By Laura Rosenberger
There is little debate today that authoritarian powers are using asymmetric tools to weaken democratic institutions in other countries. Extensive work has documented and exposed Russia’s efforts to interfere in and undermine democracies across the trans-Atlantic space, and the Chinese Communist Party’s efforts to subvert democracy and covertly influence debate in the Asia-Pacific, and, increasingly, other regions. These operations employ a combination of tactics, including information operations, cyberattacks, malign financial influence, strategic economic coercion, and subversion of civil society.
But democracies have been slow to acknowledge this threat—and even slower to devise effective solutions. Several factors complicate democracies’ efforts to mount effective responses to interference operations. First, foreign interference operations often target sensitive domestic political issues and processes, including elections, and exploit existing weaknesses within democratic societies. Second, these operations often turn democracies’ greatest strengths—openness, innovation, robust debate, interconnectedness—against them. Third, authoritarian powers are defining the battlefield in ways advantageous to them—meaning that symmetric responses are often more difficult or less effective for democracies to undertake, in some cases because responding in kind would be inconsistent with democratic values. Fourth, interference operations often use clandestine and plausibly deniable tactics, complicating attribution and response. Finally, the tactics of foreign interference operations often fall in bureaucratic seams, limiting democracies’ ability to see the whole threat picture or respond across all available tools.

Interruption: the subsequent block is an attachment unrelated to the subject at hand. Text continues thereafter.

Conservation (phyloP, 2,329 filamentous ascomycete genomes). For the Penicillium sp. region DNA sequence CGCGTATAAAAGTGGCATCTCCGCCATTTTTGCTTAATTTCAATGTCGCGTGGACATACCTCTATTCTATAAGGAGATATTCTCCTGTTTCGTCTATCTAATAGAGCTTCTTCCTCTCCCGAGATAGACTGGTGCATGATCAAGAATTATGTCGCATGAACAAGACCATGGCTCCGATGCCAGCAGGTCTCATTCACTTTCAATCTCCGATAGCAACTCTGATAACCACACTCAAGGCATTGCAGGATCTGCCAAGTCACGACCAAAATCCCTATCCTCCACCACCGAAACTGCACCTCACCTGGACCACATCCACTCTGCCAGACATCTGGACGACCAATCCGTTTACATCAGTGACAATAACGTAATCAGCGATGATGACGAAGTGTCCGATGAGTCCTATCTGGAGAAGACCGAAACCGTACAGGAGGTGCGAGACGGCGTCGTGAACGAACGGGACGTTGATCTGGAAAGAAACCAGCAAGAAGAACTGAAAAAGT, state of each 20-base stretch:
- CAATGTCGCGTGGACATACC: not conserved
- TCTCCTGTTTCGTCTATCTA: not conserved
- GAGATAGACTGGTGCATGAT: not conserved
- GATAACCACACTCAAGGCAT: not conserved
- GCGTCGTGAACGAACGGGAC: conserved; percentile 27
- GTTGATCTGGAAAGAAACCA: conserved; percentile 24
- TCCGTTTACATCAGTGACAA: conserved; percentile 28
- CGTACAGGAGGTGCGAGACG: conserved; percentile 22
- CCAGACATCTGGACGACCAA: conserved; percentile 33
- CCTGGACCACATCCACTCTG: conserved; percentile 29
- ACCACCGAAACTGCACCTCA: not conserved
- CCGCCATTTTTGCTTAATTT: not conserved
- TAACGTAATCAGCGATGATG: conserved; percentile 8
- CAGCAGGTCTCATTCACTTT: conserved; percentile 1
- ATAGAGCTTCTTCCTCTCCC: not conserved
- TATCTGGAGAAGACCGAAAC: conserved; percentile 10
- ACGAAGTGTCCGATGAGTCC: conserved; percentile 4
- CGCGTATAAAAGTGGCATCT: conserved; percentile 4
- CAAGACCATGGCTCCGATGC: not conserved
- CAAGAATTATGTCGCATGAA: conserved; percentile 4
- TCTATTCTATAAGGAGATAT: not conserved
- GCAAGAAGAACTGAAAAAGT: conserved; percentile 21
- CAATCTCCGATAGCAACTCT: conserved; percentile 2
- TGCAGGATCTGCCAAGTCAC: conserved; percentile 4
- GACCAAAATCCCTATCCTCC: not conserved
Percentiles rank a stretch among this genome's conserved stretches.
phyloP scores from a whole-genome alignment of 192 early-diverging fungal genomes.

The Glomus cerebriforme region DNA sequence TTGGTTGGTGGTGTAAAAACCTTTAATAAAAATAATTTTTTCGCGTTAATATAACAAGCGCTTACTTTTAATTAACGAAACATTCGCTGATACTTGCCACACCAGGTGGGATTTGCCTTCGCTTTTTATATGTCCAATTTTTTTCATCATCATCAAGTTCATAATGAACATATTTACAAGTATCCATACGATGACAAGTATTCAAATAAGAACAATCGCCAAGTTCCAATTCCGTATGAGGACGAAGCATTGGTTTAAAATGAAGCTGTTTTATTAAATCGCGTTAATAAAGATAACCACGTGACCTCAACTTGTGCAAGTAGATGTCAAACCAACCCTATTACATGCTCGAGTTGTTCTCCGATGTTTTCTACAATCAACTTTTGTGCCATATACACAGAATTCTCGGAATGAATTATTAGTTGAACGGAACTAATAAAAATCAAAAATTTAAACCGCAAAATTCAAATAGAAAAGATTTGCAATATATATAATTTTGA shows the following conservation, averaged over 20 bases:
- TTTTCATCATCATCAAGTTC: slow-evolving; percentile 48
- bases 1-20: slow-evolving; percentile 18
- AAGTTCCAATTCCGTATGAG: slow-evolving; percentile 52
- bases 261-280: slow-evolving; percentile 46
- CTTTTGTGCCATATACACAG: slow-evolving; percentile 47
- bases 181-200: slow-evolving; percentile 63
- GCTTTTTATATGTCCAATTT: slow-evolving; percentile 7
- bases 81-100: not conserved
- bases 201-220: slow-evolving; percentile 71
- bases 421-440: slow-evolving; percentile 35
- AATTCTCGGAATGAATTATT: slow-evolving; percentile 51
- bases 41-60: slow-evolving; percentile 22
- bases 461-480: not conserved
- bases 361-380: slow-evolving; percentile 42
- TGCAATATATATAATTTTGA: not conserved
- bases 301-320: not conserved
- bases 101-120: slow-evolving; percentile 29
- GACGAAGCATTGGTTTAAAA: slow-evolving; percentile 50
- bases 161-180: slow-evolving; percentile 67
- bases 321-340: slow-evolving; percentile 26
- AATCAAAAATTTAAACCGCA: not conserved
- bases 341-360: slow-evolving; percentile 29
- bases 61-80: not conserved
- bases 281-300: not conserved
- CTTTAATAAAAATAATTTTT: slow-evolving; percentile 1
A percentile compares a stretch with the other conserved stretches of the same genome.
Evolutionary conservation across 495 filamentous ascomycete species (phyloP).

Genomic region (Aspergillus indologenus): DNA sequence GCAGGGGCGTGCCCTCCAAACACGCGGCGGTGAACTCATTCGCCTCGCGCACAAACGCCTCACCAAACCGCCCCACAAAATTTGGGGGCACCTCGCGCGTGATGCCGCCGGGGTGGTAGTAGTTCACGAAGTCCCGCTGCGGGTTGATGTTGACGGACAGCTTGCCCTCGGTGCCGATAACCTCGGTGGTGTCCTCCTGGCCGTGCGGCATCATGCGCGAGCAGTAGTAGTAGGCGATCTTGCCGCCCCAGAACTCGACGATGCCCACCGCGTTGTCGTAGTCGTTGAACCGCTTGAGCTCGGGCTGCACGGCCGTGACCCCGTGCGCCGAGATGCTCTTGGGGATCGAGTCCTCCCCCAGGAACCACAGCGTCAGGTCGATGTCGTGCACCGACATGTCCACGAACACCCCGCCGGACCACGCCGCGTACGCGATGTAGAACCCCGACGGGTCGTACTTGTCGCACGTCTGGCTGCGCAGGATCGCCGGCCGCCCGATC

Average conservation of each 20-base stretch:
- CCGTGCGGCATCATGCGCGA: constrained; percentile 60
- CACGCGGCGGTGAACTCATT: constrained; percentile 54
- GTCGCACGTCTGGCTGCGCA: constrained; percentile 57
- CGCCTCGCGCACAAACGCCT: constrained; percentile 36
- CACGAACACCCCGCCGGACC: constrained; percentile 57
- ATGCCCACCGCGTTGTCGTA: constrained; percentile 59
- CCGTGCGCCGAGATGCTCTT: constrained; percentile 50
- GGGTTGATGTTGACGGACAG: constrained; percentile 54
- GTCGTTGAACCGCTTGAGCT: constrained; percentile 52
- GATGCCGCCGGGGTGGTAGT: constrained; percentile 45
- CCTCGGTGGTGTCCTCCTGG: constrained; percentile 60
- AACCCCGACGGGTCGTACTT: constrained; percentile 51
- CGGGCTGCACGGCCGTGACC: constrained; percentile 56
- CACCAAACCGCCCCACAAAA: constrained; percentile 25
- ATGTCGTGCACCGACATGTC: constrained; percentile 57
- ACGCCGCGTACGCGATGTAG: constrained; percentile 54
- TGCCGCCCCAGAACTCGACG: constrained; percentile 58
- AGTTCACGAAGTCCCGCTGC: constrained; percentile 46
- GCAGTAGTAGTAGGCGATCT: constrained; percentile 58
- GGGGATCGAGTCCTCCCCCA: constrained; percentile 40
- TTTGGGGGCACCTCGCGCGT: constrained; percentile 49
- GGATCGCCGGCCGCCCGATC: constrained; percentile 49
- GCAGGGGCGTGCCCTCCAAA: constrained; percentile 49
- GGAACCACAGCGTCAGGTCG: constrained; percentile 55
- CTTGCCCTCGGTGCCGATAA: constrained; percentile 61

Authoritarian powers are defining the battlefield in ways advantageous to them—meaning that symmetric responses are often more difficult or less effective for democracies to undertake, in some cases because responding in kind would be inconsistent with democratic values.